Watch the talk by David Fouhey (University of Michigan) entitled „Understanding how to get to places and do things“ that took place at CIIRC.
The lecture was organized by the IMPACT project
The whole video available here
Abstract: What does it mean to understand an image or video? One common answer in computer vision has been that understanding means naming things:
this part of the image corresponds to a refrigerator and that to a person, for instance. While important, this ability is not enough:
humans can effortlessly reason about the rich world that images depict and what they can do in it. For example, if a friend shows you the way to their kitchen for you to get something, they won’t worry that you’ll get lost walking back (navigation) or that you’d have trouble figuring out how to open their refrigerator or cabinets. While both are an ordinary feat for humans (or even a dog or cat), they are currently far beyond the abilities of computers.
In my talk, I’ll discuss my efforts towards bridging this gap. In the first part, I’ll discuss the task of navigation, getting from one place to another. In particular, our goal is to take a single demonstration of a path and retrace it, either forwards or backwards, under noisy actuation and a changing environment. Rather than build an explicit model of the world, we learn a network that attends to a sequence of memories in order to make decisions. In the second part, I will discuss how to scalably gather data of humans interacting with the world, resulting in a new dataset of human interactions, VLOG, as well as and what we can learn from this data.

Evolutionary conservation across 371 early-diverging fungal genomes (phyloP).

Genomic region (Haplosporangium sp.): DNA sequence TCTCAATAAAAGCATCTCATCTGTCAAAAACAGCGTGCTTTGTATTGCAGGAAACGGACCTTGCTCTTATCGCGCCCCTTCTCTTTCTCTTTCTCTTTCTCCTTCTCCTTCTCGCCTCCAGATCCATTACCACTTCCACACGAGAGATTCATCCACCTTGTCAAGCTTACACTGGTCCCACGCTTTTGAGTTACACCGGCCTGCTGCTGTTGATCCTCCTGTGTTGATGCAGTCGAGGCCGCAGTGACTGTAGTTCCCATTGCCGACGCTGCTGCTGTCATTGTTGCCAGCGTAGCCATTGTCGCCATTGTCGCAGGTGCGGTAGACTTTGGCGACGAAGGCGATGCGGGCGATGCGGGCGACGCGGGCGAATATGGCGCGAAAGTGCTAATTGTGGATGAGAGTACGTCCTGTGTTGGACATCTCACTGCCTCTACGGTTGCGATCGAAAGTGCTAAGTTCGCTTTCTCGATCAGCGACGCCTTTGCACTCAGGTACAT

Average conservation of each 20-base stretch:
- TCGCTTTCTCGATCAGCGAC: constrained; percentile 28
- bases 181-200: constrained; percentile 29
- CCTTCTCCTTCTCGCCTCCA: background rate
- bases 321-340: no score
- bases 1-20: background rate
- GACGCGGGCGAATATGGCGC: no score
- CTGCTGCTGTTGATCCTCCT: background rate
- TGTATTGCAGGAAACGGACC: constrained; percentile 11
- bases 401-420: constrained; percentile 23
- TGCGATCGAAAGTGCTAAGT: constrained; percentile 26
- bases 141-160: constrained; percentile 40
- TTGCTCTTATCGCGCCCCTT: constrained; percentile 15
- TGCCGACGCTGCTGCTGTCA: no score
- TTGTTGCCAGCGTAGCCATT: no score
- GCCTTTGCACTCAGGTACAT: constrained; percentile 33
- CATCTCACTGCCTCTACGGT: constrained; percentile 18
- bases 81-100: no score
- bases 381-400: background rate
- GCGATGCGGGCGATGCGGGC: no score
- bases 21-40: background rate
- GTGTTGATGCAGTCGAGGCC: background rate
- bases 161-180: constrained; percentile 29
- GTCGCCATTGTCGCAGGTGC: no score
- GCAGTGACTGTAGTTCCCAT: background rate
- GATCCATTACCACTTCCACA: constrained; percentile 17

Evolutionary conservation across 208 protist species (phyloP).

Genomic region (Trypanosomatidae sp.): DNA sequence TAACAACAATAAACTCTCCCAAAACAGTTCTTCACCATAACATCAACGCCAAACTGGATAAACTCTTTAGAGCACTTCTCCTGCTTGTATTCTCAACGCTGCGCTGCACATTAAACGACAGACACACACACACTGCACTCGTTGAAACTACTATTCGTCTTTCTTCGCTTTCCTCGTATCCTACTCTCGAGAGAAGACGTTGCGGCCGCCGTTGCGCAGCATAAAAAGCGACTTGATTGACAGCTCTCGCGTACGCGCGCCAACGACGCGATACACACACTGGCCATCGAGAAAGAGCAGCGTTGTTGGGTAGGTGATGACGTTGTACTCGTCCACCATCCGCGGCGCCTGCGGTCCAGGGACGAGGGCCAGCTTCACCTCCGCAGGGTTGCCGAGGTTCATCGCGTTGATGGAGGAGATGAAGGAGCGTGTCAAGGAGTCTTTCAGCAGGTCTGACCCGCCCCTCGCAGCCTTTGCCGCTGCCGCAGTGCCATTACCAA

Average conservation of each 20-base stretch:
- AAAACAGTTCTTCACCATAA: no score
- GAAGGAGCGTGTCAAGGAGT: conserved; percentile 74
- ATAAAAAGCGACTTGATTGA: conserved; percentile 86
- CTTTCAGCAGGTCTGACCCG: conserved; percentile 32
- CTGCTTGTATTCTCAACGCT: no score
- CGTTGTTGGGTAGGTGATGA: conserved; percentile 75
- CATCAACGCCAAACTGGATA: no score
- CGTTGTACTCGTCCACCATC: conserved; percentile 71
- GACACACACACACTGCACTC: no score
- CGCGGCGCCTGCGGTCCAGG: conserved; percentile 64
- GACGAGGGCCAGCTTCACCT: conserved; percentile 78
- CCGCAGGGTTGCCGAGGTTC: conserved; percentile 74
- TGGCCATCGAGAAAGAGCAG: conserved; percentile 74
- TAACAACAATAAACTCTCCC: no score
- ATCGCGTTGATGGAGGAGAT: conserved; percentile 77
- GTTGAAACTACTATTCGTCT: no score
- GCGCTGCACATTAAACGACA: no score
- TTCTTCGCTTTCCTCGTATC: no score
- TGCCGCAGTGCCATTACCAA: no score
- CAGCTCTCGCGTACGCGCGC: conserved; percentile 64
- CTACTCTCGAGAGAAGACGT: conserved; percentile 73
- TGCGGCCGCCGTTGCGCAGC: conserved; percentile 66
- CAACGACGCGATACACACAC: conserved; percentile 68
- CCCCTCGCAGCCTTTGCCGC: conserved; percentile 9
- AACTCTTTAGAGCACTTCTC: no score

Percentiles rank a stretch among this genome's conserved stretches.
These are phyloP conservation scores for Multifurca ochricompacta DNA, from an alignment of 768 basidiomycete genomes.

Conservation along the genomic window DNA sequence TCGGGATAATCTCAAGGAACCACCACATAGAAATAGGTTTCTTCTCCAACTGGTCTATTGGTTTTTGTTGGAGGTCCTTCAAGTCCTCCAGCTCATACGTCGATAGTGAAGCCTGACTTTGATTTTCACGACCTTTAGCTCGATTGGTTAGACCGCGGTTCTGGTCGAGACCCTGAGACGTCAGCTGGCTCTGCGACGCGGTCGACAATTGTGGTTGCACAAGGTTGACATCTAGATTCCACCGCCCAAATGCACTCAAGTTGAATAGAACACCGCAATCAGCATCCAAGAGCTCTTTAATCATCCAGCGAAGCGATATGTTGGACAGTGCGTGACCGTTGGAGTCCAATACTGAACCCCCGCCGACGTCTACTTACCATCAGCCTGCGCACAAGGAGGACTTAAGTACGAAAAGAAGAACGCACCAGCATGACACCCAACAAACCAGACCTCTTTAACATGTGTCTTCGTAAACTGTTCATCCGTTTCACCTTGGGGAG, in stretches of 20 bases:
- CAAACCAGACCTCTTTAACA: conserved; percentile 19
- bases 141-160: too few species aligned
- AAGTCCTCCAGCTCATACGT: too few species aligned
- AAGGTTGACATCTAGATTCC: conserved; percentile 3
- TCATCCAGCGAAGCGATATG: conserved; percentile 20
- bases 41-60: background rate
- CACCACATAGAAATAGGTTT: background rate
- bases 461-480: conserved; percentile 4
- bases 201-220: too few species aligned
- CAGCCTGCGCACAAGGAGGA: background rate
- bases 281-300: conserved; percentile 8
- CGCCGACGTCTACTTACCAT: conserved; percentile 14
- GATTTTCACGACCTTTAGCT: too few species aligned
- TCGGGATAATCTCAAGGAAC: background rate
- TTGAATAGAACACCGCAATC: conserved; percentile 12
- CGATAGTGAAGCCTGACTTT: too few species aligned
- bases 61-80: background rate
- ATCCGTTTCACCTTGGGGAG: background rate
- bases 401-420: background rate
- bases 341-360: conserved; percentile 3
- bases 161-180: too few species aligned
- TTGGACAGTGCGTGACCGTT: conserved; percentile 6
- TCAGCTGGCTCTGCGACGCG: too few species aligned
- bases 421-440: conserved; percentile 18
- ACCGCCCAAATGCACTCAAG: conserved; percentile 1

Bio: David Fouhey is starting as an assistant professor at the University of Michigan in January 2019 and is currently a visitor at INRIA Paris.
His research interests include computer vision and machine learning, with a particular focus on scene understanding. He received a Ph.D. in robotics in 2016 from Carnegie Mellon University where he was supported by NSF and NDSEG fellowships, and was then a postdoctoral fellow at UC Berkeley. He has spent time at the University of Oxford’s Visual Geometry Group and at Microsoft Research. More information is